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  • Writer's pictureKit Ross

"Nothing About Us, Without Us" [MNPC, Jan 2021]

This was originally published on the Midlands Network Of Popular Culture blog on January 13th, 2021.


In late November, the musician Sia shared an excited tweet, announcing that she’d written and directed a short film called Music, a fictional tale about a non-verbal autistic girl of the same name. The attached trailer caused a furore among the autistic community, as it revealed that actress and dancer Maddie Ziegler - who is not autistic - would be playing the titular character.


A little background on me: I’m autistic, and much of my work, both creative and academic, has focused on my experiences as an autistic person, as well as the way the autistic people are represented in the media. I’ve written essays, plays, and made several documentaries on the subject. My reaction to this controversy, was, naturally: disgust, but not surprise. This is merely the latest in a decades-long string of disappointments.


Autism does have a significant presence in films and TV, and has done for a long time. As Stuart Murray remarks: “autism is in some way a condition that has acquired a particular and specific emphasis, and indeed popularity, in the very contemporary period”[1]. One only has to look at the popularity of Mark Haddon’s The Curious Incident Of The Dog In The Nighttime - both the novel and latterly, the stage adaptation - as evidence of this.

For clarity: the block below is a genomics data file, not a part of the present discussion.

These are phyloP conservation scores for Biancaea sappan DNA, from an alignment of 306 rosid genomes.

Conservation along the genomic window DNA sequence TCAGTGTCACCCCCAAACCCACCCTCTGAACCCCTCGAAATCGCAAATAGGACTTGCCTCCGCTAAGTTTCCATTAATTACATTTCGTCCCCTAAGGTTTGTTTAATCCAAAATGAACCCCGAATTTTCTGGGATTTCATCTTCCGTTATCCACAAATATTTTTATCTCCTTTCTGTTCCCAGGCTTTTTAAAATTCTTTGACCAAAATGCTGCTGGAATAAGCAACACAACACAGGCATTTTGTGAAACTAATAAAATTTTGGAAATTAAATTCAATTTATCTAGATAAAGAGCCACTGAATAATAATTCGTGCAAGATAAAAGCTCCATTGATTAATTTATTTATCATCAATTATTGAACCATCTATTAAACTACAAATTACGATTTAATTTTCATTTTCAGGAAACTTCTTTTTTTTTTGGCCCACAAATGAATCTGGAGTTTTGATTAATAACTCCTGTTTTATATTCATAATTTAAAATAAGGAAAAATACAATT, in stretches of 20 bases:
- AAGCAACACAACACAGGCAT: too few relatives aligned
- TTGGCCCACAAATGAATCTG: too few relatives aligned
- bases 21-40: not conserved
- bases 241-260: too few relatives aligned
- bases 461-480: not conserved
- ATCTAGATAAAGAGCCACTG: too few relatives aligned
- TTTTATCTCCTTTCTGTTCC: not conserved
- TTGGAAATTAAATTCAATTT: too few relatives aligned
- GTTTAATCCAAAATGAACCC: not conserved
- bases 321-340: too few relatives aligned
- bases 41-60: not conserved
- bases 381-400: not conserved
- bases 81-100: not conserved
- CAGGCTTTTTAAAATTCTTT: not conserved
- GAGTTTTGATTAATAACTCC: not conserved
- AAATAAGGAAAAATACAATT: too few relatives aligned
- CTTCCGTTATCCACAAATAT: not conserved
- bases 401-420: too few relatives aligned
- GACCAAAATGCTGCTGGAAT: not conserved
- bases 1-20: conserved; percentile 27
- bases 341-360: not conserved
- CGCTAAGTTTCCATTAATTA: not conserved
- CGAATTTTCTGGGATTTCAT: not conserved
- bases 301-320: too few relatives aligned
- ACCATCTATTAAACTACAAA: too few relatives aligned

Television networks and streaming services have seen a boom in autism focused content - Netflix’s Atypical and the BBC’s The A Word being just two examples. It is therefore morally crucial that when we create characters with autism on stage, screen and television, we do so in a way that is sensitive, accurate, and not reliant on stereotypes. While many writers, directors and actors have made attempts to do so, it is quite alarming to see the distinct lack of openly autistic creatives within the field. Neither of the aforementioned television shows have an autistic actor playing their autistic lead characters, and while the stage production of The Curious Incident Of The Dog In The Nighttime has had an openly autistic actor playing the lead role of Christopher, this didn’t happen until five years after the show opened. Notably, it was not in the major productions on Broadway or London’s West End, but rather in a small production in the Indianapolis Reparatory Theatre. Autistic people, and the disabled community as a whole, are continually left out of the conversation about how our stories are told in the media. Data from a 2018 Ruderman Family Foundation white paper studying 284 television shows found that only 21.6% of disabled characters were portrayed by an actor with the same disability. The vast majority of the authentically portrayed characters had physical disabilities, rather than mental or learning disabilities - or autism spectrum disorders. Perhaps these are seen as “easier to fake” than physical disabilities. But there is a level of authenticity in a performance that can only come from lived experience.